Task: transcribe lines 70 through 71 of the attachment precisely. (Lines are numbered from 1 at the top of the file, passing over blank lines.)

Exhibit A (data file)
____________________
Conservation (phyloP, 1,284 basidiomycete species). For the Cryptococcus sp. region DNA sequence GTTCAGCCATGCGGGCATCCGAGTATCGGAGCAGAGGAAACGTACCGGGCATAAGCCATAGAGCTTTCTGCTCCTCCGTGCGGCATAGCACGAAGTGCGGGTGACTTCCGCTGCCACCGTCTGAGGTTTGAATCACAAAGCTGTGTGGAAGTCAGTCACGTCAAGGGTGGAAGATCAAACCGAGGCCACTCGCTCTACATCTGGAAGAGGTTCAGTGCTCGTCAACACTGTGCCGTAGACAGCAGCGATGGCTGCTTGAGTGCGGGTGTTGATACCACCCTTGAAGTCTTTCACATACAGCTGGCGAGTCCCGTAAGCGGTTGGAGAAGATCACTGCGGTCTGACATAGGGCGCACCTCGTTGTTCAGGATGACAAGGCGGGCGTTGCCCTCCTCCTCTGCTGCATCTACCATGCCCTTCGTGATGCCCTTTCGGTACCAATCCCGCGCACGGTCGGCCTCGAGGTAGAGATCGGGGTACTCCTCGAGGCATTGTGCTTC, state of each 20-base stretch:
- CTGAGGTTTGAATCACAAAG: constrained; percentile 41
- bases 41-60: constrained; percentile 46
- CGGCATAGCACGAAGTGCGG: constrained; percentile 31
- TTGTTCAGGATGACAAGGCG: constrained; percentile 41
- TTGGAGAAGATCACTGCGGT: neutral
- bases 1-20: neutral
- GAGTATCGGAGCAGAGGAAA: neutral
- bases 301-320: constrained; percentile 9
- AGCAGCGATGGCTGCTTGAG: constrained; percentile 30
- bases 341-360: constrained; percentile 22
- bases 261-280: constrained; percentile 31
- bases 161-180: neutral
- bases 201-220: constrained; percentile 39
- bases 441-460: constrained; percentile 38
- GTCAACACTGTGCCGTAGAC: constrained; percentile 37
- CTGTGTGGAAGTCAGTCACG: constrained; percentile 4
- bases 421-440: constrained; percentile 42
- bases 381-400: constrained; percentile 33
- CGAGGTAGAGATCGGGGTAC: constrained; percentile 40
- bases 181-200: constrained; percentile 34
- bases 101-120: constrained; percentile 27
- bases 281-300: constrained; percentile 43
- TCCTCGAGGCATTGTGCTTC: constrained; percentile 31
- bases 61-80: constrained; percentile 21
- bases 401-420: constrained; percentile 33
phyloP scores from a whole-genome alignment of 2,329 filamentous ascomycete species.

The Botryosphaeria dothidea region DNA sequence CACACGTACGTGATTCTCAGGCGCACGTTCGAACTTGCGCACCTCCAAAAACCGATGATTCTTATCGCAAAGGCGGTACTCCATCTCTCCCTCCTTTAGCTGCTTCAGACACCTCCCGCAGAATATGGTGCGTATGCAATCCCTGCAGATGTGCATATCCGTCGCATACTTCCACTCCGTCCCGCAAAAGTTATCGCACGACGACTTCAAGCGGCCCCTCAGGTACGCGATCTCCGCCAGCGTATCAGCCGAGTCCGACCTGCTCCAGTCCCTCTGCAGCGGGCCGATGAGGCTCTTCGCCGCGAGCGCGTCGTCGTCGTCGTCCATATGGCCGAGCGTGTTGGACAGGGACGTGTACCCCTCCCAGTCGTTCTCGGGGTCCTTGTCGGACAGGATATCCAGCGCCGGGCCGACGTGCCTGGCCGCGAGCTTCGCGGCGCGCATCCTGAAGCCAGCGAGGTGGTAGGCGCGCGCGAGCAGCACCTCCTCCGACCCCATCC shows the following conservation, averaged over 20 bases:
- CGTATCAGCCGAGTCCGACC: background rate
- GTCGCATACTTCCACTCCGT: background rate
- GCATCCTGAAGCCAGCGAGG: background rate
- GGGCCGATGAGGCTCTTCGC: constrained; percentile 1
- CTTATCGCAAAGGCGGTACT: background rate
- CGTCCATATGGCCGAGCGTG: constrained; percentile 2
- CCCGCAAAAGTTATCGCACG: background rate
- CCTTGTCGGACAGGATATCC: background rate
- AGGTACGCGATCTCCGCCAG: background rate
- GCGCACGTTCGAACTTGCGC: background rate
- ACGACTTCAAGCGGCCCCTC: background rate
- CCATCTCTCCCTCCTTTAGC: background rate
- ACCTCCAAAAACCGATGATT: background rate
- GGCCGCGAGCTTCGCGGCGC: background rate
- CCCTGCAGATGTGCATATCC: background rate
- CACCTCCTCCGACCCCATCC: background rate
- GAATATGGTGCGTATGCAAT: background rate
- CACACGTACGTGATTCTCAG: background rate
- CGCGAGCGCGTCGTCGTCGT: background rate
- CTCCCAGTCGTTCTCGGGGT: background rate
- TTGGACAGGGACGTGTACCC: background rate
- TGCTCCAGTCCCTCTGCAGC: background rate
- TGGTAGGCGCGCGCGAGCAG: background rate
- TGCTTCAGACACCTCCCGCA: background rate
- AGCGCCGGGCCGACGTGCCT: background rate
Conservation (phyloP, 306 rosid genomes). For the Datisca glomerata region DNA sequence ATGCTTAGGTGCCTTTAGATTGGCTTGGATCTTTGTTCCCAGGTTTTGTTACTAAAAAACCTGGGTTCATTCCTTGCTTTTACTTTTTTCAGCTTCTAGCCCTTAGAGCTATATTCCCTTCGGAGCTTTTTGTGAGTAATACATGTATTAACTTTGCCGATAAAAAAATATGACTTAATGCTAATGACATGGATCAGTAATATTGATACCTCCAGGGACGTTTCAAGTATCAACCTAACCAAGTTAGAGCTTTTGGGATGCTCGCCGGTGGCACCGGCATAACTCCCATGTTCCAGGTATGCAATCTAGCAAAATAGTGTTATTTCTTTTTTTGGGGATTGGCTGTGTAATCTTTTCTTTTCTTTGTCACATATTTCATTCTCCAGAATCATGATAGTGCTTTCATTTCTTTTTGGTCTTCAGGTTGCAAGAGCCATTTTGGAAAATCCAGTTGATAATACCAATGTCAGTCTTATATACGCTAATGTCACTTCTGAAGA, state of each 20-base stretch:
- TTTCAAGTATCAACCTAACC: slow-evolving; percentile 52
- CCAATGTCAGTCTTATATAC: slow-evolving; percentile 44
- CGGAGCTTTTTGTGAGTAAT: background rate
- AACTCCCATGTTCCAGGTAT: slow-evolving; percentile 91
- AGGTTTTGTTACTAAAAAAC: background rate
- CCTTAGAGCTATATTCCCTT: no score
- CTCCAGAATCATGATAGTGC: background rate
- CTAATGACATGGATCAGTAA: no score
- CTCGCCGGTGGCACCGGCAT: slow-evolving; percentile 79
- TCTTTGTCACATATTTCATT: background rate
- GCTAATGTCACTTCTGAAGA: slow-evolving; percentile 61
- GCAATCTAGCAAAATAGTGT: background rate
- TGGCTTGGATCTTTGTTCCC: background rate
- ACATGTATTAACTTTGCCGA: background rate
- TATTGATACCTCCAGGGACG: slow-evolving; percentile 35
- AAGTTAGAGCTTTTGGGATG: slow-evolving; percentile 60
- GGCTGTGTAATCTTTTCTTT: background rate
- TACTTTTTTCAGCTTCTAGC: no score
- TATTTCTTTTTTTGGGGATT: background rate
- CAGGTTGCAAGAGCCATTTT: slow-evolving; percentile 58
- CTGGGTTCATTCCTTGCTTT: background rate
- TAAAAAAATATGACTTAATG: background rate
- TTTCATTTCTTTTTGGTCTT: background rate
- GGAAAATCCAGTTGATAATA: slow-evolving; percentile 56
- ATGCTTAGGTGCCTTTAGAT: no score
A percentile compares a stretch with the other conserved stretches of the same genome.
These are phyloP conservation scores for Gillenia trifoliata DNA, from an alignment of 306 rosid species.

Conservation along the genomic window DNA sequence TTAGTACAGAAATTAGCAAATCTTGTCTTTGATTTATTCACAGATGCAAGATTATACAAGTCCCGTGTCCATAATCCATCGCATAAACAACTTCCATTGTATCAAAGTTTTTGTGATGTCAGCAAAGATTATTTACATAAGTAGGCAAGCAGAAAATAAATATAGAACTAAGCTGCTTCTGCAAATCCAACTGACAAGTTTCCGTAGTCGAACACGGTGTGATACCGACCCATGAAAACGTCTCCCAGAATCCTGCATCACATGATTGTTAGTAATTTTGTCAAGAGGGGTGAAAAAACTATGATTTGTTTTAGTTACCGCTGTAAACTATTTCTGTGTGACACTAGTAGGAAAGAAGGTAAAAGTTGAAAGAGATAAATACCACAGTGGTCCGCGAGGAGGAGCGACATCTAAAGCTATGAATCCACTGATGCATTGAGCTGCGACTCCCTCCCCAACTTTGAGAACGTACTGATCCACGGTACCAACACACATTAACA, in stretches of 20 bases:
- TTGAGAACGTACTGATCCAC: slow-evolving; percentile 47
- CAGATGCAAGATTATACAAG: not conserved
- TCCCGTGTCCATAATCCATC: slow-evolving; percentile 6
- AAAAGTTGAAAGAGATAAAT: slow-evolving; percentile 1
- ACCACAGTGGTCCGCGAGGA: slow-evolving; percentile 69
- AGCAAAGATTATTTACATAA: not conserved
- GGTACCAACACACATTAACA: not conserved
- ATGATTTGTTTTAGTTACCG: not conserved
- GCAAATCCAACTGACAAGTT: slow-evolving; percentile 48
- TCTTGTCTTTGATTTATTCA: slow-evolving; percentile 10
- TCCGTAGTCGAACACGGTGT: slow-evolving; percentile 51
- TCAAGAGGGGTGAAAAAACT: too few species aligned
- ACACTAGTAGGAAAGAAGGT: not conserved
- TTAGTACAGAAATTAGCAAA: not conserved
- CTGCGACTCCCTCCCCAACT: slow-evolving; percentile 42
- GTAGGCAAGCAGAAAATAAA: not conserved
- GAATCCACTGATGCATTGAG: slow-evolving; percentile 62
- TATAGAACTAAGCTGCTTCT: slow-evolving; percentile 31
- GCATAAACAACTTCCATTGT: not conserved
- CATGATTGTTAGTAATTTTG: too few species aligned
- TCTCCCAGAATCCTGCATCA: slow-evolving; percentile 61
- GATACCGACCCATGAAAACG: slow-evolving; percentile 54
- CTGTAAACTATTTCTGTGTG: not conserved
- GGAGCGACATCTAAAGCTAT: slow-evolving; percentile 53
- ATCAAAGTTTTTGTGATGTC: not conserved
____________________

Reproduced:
- AAGTTAGAGCTTTTGGGATG: slow-evolving; percentile 60
- GGCTGTGTAATCTTTTCTTT: background rate